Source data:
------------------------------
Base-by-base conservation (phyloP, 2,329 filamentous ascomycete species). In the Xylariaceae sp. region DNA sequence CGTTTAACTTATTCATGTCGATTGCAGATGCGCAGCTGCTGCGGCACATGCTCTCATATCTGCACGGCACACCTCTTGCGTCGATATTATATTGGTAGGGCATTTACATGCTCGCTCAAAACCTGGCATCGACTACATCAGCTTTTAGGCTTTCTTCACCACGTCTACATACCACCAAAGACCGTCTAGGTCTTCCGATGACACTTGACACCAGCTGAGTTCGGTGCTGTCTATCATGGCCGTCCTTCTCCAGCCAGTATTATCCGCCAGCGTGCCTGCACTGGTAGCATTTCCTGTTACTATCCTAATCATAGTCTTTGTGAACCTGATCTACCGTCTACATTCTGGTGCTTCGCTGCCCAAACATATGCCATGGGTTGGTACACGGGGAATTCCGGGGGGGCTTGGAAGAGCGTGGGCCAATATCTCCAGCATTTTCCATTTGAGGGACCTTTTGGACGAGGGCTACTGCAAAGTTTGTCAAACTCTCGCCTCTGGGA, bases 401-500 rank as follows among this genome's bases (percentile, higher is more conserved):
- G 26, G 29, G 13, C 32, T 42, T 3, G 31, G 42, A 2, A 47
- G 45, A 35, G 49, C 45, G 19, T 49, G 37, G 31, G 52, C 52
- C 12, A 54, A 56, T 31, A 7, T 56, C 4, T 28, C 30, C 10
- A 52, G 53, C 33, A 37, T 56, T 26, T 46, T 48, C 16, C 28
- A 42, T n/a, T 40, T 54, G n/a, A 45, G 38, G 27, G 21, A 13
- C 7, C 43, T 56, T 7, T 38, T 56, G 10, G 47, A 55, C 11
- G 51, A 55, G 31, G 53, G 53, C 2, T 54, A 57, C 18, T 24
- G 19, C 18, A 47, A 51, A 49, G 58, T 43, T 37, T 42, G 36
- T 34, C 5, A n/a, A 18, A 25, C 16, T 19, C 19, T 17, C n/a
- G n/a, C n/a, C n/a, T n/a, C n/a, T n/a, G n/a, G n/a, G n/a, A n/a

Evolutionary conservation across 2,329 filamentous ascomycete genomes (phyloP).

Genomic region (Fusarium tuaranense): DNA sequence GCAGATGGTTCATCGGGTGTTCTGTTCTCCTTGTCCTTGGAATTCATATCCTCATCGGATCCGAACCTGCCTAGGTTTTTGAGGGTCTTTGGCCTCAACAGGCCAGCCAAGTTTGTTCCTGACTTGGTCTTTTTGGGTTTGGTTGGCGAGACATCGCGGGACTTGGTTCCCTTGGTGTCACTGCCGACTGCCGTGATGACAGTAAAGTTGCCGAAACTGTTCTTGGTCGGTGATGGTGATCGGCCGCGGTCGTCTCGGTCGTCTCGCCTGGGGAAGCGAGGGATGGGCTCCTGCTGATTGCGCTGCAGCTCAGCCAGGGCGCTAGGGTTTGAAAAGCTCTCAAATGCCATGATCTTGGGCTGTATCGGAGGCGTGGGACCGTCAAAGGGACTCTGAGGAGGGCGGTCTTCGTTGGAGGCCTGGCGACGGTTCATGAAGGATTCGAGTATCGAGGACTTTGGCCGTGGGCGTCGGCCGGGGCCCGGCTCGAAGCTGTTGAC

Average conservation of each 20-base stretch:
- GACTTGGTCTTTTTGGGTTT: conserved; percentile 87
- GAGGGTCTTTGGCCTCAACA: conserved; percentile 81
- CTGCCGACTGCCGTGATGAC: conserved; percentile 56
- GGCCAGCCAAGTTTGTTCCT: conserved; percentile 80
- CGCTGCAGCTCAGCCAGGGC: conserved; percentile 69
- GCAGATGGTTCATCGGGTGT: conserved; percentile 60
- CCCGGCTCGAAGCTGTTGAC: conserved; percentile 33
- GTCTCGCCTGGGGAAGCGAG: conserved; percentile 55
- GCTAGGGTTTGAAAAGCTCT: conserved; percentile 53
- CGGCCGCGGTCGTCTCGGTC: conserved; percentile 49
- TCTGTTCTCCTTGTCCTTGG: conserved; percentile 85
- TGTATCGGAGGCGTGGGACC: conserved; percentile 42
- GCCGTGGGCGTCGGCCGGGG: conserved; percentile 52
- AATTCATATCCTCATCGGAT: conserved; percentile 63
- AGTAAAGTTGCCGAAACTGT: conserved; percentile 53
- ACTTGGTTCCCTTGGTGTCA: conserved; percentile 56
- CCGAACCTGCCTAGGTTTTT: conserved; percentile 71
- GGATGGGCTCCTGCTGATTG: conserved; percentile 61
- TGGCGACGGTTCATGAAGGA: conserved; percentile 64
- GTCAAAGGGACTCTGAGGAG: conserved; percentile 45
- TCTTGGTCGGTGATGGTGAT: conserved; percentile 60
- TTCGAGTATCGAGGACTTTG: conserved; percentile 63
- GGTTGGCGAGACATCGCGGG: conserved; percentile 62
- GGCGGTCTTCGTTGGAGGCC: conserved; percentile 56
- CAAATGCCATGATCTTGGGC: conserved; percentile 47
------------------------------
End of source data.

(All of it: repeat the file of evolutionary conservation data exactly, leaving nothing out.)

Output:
Base-by-base conservation (phyloP, 2,329 filamentous ascomycete species). In the Xylariaceae sp. region DNA sequence CGTTTAACTTATTCATGTCGATTGCAGATGCGCAGCTGCTGCGGCACATGCTCTCATATCTGCACGGCACACCTCTTGCGTCGATATTATATTGGTAGGGCATTTACATGCTCGCTCAAAACCTGGCATCGACTACATCAGCTTTTAGGCTTTCTTCACCACGTCTACATACCACCAAAGACCGTCTAGGTCTTCCGATGACACTTGACACCAGCTGAGTTCGGTGCTGTCTATCATGGCCGTCCTTCTCCAGCCAGTATTATCCGCCAGCGTGCCTGCACTGGTAGCATTTCCTGTTACTATCCTAATCATAGTCTTTGTGAACCTGATCTACCGTCTACATTCTGGTGCTTCGCTGCCCAAACATATGCCATGGGTTGGTACACGGGGAATTCCGGGGGGGCTTGGAAGAGCGTGGGCCAATATCTCCAGCATTTTCCATTTGAGGGACCTTTTGGACGAGGGCTACTGCAAAGTTTGTCAAACTCTCGCCTCTGGGA, bases 401-500 rank as follows among this genome's bases (percentile, higher is more conserved):
- G 26, G 29, G 13, C 32, T 42, T 3, G 31, G 42, A 2, A 47
- G 45, A 35, G 49, C 45, G 19, T 49, G 37, G 31, G 52, C 52
- C 12, A 54, A 56, T 31, A 7, T 56, C 4, T 28, C 30, C 10
- A 52, G 53, C 33, A 37, T 56, T 26, T 46, T 48, C 16, C 28
- A 42, T n/a, T 40, T 54, G n/a, A 45, G 38, G 27, G 21, A 13
- C 7, C 43, T 56, T 7, T 38, T 56, G 10, G 47, A 55, C 11
- G 51, A 55, G 31, G 53, G 53, C 2, T 54, A 57, C 18, T 24
- G 19, C 18, A 47, A 51, A 49, G 58, T 43, T 37, T 42, G 36
- T 34, C 5, A n/a, A 18, A 25, C 16, T 19, C 19, T 17, C n/a
- G n/a, C n/a, C n/a, T n/a, C n/a, T n/a, G n/a, G n/a, G n/a, A n/a

Evolutionary conservation across 2,329 filamentous ascomycete genomes (phyloP).

Genomic region (Fusarium tuaranense): DNA sequence GCAGATGGTTCATCGGGTGTTCTGTTCTCCTTGTCCTTGGAATTCATATCCTCATCGGATCCGAACCTGCCTAGGTTTTTGAGGGTCTTTGGCCTCAACAGGCCAGCCAAGTTTGTTCCTGACTTGGTCTTTTTGGGTTTGGTTGGCGAGACATCGCGGGACTTGGTTCCCTTGGTGTCACTGCCGACTGCCGTGATGACAGTAAAGTTGCCGAAACTGTTCTTGGTCGGTGATGGTGATCGGCCGCGGTCGTCTCGGTCGTCTCGCCTGGGGAAGCGAGGGATGGGCTCCTGCTGATTGCGCTGCAGCTCAGCCAGGGCGCTAGGGTTTGAAAAGCTCTCAAATGCCATGATCTTGGGCTGTATCGGAGGCGTGGGACCGTCAAAGGGACTCTGAGGAGGGCGGTCTTCGTTGGAGGCCTGGCGACGGTTCATGAAGGATTCGAGTATCGAGGACTTTGGCCGTGGGCGTCGGCCGGGGCCCGGCTCGAAGCTGTTGAC

Average conservation of each 20-base stretch:
- GACTTGGTCTTTTTGGGTTT: conserved; percentile 87
- GAGGGTCTTTGGCCTCAACA: conserved; percentile 81
- CTGCCGACTGCCGTGATGAC: conserved; percentile 56
- GGCCAGCCAAGTTTGTTCCT: conserved; percentile 80
- CGCTGCAGCTCAGCCAGGGC: conserved; percentile 69
- GCAGATGGTTCATCGGGTGT: conserved; percentile 60
- CCCGGCTCGAAGCTGTTGAC: conserved; percentile 33
- GTCTCGCCTGGGGAAGCGAG: conserved; percentile 55
- GCTAGGGTTTGAAAAGCTCT: conserved; percentile 53
- CGGCCGCGGTCGTCTCGGTC: conserved; percentile 49
- TCTGTTCTCCTTGTCCTTGG: conserved; percentile 85
- TGTATCGGAGGCGTGGGACC: conserved; percentile 42
- GCCGTGGGCGTCGGCCGGGG: conserved; percentile 52
- AATTCATATCCTCATCGGAT: conserved; percentile 63
- AGTAAAGTTGCCGAAACTGT: conserved; percentile 53
- ACTTGGTTCCCTTGGTGTCA: conserved; percentile 56
- CCGAACCTGCCTAGGTTTTT: conserved; percentile 71
- GGATGGGCTCCTGCTGATTG: conserved; percentile 61
- TGGCGACGGTTCATGAAGGA: conserved; percentile 64
- GTCAAAGGGACTCTGAGGAG: conserved; percentile 45
- TCTTGGTCGGTGATGGTGAT: conserved; percentile 60
- TTCGAGTATCGAGGACTTTG: conserved; percentile 63
- GGTTGGCGAGACATCGCGGG: conserved; percentile 62
- GGCGGTCTTCGTTGGAGGCC: conserved; percentile 56
- CAAATGCCATGATCTTGGGC: conserved; percentile 47